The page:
Taiwan, with eye on China, to boost protection for its semiconductor secrets

Tech powerhouse Taiwan makes the majority of the world's most advanced semiconductor chips. PHOTO: REUTERS

TAIPEI (REUTERS) - Taiwan's government proposed on Thursday (Feb 17) a new law to prevent China from stealing its chip technology, amid rising concern in Taipei that Beijing is stepping up its economic espionage.

Tech powerhouse Taiwan makes the majority of the world's most advanced semiconductor chips, used in everything from fighter jets to mobile phones. The government has long worried about Chinese efforts to copy that success, including through economic espionage, poaching talent and other methods.

Taiwan's cabinet said it had proposed new offences for"economic espionage" under the national security law, setting out punishment of up to 12 years in prison for those who leak core technologies to China or "foreign enemy forces".

Using chip giant TSMC's most advanced 2nm chipmaking technology as an example, cabinet spokesman Lo Ping-cheng said such technology could be deemed vital to Taiwan's security under the new law, and thus extra protection was needed for it, in addition to existing laws on trade secrets.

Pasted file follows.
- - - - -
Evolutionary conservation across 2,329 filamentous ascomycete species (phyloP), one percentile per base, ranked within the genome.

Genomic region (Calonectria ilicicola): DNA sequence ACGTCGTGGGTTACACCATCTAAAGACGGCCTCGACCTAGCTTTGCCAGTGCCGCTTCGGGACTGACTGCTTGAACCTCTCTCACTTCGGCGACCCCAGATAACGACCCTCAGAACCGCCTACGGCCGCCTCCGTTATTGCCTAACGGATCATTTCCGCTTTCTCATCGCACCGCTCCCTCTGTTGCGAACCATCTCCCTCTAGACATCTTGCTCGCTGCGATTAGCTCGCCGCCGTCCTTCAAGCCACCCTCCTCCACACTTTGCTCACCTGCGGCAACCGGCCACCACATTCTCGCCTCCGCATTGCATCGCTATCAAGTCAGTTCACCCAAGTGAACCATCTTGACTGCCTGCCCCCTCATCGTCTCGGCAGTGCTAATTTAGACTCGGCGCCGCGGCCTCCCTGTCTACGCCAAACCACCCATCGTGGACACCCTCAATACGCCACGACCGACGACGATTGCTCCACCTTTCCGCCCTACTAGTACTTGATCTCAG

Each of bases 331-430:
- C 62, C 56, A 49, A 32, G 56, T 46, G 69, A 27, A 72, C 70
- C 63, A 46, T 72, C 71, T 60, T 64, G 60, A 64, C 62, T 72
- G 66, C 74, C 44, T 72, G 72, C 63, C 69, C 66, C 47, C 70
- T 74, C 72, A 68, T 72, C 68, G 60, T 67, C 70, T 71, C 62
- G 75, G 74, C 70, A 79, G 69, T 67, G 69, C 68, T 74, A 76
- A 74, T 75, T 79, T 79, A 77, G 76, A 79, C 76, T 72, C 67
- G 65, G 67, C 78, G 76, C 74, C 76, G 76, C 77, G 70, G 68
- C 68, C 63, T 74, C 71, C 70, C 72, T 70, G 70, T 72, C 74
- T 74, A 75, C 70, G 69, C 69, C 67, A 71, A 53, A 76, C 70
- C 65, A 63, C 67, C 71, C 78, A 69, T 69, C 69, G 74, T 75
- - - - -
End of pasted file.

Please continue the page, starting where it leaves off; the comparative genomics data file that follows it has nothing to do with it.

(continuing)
"Everyone knows that TSMC ... has world-leading technologies," Lo said. "If their technologies were stolen there would be a significant impact."

A designated court for economic espionage crime would be established to speed up trials, Lo added.

The government also proposed tightening laws to prevent Chinese companies from illegally poaching Taiwan talent via firms set up in a third territory.

It also toughened punishment for Chinese investment in Taiwan via illegal methods, which the government said had led to many cases of industrial espionage in recent years.

"The infiltration in Taiwan's industries from the red supply chain is getting more and more severe in recent years," Taiwan Premier Su Tseng-chang said in a statement, referring to Chinese tech suppliers.

"They poached our high-tech talents and stole our core and key technologies." Taiwan's parliament has to pass the revisions before they become law.

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